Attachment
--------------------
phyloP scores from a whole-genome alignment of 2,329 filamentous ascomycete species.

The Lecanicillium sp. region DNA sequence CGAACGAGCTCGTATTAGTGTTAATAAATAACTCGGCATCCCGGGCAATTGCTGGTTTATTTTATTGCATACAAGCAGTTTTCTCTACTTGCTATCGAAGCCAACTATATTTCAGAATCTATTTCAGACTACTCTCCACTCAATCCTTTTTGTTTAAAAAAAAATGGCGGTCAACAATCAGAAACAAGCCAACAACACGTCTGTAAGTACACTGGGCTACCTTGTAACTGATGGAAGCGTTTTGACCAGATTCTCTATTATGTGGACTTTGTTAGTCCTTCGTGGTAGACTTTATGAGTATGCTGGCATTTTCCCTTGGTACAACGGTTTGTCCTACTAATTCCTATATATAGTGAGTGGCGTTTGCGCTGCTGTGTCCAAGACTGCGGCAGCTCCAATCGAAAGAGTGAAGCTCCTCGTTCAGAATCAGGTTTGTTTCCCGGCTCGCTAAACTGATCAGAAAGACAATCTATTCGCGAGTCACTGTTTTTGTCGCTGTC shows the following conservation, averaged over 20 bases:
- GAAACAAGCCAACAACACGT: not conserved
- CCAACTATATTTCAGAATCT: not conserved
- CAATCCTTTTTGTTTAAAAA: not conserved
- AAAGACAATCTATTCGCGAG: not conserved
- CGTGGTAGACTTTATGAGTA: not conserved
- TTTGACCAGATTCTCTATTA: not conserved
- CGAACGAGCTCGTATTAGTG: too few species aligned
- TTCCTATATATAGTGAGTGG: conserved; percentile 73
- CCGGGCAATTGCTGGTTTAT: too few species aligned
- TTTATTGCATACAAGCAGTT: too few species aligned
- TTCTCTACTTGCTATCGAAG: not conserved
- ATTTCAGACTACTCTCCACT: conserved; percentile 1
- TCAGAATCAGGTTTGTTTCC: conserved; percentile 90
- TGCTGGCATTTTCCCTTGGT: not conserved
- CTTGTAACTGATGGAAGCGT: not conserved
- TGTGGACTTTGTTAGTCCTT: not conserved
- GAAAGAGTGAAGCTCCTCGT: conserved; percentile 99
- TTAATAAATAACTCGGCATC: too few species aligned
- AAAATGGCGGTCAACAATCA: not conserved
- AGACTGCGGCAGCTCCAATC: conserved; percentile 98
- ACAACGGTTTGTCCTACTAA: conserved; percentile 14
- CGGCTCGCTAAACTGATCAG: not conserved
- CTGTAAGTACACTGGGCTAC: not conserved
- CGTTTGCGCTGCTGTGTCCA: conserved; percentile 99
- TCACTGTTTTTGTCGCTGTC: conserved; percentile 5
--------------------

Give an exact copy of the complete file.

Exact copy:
phyloP scores from a whole-genome alignment of 2,329 filamentous ascomycete species.

The Lecanicillium sp. region DNA sequence CGAACGAGCTCGTATTAGTGTTAATAAATAACTCGGCATCCCGGGCAATTGCTGGTTTATTTTATTGCATACAAGCAGTTTTCTCTACTTGCTATCGAAGCCAACTATATTTCAGAATCTATTTCAGACTACTCTCCACTCAATCCTTTTTGTTTAAAAAAAAATGGCGGTCAACAATCAGAAACAAGCCAACAACACGTCTGTAAGTACACTGGGCTACCTTGTAACTGATGGAAGCGTTTTGACCAGATTCTCTATTATGTGGACTTTGTTAGTCCTTCGTGGTAGACTTTATGAGTATGCTGGCATTTTCCCTTGGTACAACGGTTTGTCCTACTAATTCCTATATATAGTGAGTGGCGTTTGCGCTGCTGTGTCCAAGACTGCGGCAGCTCCAATCGAAAGAGTGAAGCTCCTCGTTCAGAATCAGGTTTGTTTCCCGGCTCGCTAAACTGATCAGAAAGACAATCTATTCGCGAGTCACTGTTTTTGTCGCTGTC shows the following conservation, averaged over 20 bases:
- GAAACAAGCCAACAACACGT: not conserved
- CCAACTATATTTCAGAATCT: not conserved
- CAATCCTTTTTGTTTAAAAA: not conserved
- AAAGACAATCTATTCGCGAG: not conserved
- CGTGGTAGACTTTATGAGTA: not conserved
- TTTGACCAGATTCTCTATTA: not conserved
- CGAACGAGCTCGTATTAGTG: too few species aligned
- TTCCTATATATAGTGAGTGG: conserved; percentile 73
- CCGGGCAATTGCTGGTTTAT: too few species aligned
- TTTATTGCATACAAGCAGTT: too few species aligned
- TTCTCTACTTGCTATCGAAG: not conserved
- ATTTCAGACTACTCTCCACT: conserved; percentile 1
- TCAGAATCAGGTTTGTTTCC: conserved; percentile 90
- TGCTGGCATTTTCCCTTGGT: not conserved
- CTTGTAACTGATGGAAGCGT: not conserved
- TGTGGACTTTGTTAGTCCTT: not conserved
- GAAAGAGTGAAGCTCCTCGT: conserved; percentile 99
- TTAATAAATAACTCGGCATC: too few species aligned
- AAAATGGCGGTCAACAATCA: not conserved
- AGACTGCGGCAGCTCCAATC: conserved; percentile 98
- ACAACGGTTTGTCCTACTAA: conserved; percentile 14
- CGGCTCGCTAAACTGATCAG: not conserved
- CTGTAAGTACACTGGGCTAC: not conserved
- CGTTTGCGCTGCTGTGTCCA: conserved; percentile 99
- TCACTGTTTTTGTCGCTGTC: conserved; percentile 5